The following words were delivered by Sr. Mary Otho Ballard at the funeral for Sr. Mary Della Quinn on November 8, 2013, in St. Catharine, Kentucky.
In our congregation, as the Sisters know, we are invited to choose the readings for our funeral. I understand that Mary Della chose today's readings……..don't you think she had us in mind when she pondered what she wanted us to also ponder today? This is the thought I have as I invite you to listen once again to key phrases, and to allow the words to settle within you and then to hold one or two of them in silence before the Lord. After I share the phrases, I will be silent for a moment for your pondering.
All Saints Day… What do I think about on all Saints Day? Well of course, living in the city of New Orleans, I think of no other than our amazing New Orleans Saints football team! I think of the mighty Drew Brees leading our team to victory and the loyal fans who cheer who him on! Black and Gold to the Superbowl, right? But unfortunately, today is not set aside for those saints. Today is set aside for the saints up above and the saints here on Earth. Many people, and I too, often think of the famous saints known for their ordinary deeds and extraordinary faith when it comes to All Saints Day. I think of Therese of Lisieux, the Little Flower, who found love at the heart of everything she did; St. Thomas Aquinas, the Dumb Ox, who is one of the greatest theologians of all time known for his great work, Summa Theologia; and St.
Lately, our liturgical readings have given us quite a few scenes from the story of Joseph. To the popular mind, this brings images of that delightful musical about Joseph and his many-colored coat where merchants on their way to Egypt are singing about buying shares in pyramids.
We're attuned to the more serious side of the story where Joseph is being sold to those same merchants as a slave on his way to Egypt to be in a strange land with a strange language. I have to ask, "What must Joseph have been thinking?" He, Joseph, the most favored son of his father Jacob, the grandson of Isaac, the great-grandson of Father Abraham, suddenly thrown into a cistern! And then sold by his jealous brothers as a slave! He must have been thinking, "Where is the God of his fathers? The God who PROMISED Abraham so many blessings.... Where is that God now?"
Good morning and Happy St. Patrick's day. Half of me says "Top o' the morning" and the other half says "guten morgen!" I am thrilled to be here to pray and worship among you once again. I want to thank Revs. Tim Ahrens and Jeannine Wilson and all of you for this focus on the beatitudes. There is a great need for us to revisit them in the world that is happening around us today. A good friend of mine from First Community Church sent me a quote by a Jesuit, Greg Boyle of Creighton University which says, "Scripture scholars say that the more exact translation (of the word beatitude) if you were to be really precise (if a little awkward) - wouldn't be 'blessed' or 'happy,' it would be, 'You're in the right place.' You are in the right place if you are merciful. You are in the right place if you struggle for justice.
Have you ever tried to explain Rally Day to a non-Dominican student? How many times have you tried to explain to your parents why you have to show them your cheer? Only to explain after that you are not just spastically sticking your hands up and pleading with them to believe that it looks so much cooler as a grade? Or sometimes, our friends try to classify Rally. "So it's like a Field Day?" "A Pep Rally?" And it's none of the above. Rally Day is Rally Day. And what about our friends at other schools with their own versions of Rally? They always think they understand; but, unless you are right here, in this very gym, you'll never understand it. Rally Day cannot be explained. It can only be experienced.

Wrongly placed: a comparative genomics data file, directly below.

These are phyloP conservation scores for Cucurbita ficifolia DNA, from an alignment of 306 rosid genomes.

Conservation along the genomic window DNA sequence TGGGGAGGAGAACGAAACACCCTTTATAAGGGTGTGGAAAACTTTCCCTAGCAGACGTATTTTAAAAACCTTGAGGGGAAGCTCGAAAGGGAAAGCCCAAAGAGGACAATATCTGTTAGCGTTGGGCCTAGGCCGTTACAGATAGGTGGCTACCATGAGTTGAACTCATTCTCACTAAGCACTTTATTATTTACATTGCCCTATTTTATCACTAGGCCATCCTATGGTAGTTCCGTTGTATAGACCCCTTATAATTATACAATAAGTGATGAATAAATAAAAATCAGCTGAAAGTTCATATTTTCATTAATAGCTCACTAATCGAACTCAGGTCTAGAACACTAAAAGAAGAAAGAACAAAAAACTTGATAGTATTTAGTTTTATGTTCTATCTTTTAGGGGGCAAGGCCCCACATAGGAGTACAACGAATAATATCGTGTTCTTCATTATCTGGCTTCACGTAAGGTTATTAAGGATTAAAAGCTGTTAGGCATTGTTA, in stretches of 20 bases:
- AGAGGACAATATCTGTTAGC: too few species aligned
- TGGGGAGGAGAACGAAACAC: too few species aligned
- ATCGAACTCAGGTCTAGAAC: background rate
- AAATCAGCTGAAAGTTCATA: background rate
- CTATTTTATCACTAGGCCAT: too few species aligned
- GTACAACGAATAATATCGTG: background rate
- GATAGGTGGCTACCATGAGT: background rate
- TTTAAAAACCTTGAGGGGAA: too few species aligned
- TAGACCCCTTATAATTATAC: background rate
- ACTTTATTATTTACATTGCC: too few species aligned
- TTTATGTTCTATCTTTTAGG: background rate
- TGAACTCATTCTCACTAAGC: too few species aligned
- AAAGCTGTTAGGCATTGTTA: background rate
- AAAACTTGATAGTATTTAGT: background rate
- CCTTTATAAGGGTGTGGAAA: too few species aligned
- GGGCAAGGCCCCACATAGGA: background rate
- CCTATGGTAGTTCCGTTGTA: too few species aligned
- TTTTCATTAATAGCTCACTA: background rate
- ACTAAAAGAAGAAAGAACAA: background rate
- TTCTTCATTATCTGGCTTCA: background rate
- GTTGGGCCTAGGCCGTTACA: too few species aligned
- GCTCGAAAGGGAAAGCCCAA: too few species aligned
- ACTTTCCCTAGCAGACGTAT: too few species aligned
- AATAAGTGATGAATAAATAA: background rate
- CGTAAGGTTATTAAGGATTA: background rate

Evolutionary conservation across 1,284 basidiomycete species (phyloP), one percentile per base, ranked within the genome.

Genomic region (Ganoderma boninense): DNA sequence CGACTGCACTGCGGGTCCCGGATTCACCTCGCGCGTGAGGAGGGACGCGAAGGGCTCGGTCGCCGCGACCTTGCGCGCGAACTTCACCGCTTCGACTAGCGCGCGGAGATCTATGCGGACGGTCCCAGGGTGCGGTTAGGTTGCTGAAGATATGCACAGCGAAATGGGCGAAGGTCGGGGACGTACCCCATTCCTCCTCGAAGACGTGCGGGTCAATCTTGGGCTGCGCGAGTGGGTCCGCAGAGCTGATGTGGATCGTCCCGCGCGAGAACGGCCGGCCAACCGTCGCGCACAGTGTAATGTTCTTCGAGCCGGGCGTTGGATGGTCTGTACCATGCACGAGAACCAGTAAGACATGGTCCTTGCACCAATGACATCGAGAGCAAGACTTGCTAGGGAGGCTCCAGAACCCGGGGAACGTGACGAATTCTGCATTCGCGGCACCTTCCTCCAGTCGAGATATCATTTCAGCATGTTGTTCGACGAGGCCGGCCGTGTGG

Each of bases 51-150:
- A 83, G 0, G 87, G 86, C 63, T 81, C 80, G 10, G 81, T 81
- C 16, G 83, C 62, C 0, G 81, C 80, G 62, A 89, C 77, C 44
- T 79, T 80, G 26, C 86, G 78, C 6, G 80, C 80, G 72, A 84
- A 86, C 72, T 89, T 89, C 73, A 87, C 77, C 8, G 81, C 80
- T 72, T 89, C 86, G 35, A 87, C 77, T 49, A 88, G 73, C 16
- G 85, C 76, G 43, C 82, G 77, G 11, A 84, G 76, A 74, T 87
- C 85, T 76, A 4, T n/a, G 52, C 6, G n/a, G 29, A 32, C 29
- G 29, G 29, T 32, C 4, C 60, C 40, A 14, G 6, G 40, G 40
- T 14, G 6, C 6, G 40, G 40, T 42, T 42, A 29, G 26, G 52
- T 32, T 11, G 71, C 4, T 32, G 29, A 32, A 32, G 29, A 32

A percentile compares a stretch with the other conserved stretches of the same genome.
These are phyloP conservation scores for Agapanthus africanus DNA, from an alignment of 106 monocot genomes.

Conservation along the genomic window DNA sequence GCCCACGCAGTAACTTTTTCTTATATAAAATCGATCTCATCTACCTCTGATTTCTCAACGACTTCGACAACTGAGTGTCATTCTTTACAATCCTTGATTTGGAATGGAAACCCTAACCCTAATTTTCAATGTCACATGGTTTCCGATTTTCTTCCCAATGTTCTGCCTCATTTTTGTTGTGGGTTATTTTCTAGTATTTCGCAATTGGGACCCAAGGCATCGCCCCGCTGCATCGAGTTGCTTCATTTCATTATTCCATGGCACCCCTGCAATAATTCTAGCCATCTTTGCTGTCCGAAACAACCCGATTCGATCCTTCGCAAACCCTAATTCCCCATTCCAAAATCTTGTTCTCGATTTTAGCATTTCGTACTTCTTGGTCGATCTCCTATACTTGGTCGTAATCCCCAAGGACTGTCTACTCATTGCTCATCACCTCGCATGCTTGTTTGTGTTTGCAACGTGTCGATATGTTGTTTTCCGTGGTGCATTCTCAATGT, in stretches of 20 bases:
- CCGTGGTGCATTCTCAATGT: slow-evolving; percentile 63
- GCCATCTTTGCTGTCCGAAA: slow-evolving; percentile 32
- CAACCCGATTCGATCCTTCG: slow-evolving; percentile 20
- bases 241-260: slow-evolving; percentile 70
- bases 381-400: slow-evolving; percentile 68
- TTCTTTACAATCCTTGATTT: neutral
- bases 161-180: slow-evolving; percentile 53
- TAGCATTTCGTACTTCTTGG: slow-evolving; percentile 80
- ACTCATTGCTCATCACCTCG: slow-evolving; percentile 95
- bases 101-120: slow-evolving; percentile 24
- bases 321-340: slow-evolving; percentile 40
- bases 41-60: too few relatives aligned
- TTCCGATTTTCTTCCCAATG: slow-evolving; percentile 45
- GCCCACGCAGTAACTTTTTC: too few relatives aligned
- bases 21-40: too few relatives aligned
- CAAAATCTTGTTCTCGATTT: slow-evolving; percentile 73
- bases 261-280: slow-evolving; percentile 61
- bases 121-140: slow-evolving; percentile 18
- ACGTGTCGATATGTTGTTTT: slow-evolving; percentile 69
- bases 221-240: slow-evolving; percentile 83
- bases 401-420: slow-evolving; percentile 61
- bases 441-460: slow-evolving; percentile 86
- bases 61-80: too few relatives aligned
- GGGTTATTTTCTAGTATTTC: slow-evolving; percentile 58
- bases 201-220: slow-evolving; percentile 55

I invite you just for a minute to imagine the event we just heard described in the Gospel. Peter, James, and John were overcome with sleep, when all of a sudden they awoke and saw Jesus transfigured before their eyes. They saw the glory of God, shining on the face of Jesus. Jesus' face changed in appearance and his clothing became dazzlingly white. The disciples were able to glimpse the divinity of Jesus. Imagine how you would have felt if you were Peter, James, or John.
We have listened to Wisdom described - an affluence of adjectives! And we are here to honor a brother who also listened to Wisdom. And we celebrate in a family that has been taught by Thomas and Dominic (and …) that Wisdom is to be sought, looked for, listened for, prayed for - and shown that she - always and everywhere - is not to be caught, captured or caged.
"Thanks in Unlikely Places." That was the subtitle that caught my eye as I was reading an article in a spiritual magazine a few weeks ago. "Thanks in Unlikely Places." As Christians, as people of faith, as people of good will, our daily lives reflect many times of thanksgiving. We hear the phrase "Thank God" used frequently. Usually we hear it in the context of something good that happens or when the outcome of some project is to our liking. We can name many likely events and people for which we are thankful. So when I came across this phrase "Thanks in Unlikely Places," it seemed that would be a good topic to reflect on?
I am by birth and disposition a creature of the North Woods, having been born in the Upper Peninsula of Michigan and having found significant at-homeness in places like New England, Upstate New York and central Minnesota. But for most of my life I have dwelt around the 38th-40th latitude as I am now; precisely 38.356125 in the northern hemisphere. I am living at the juncture of the Arkansas River lowlands to the south and the arid Smoky Hills sandstone plains to the north. This is Kansas.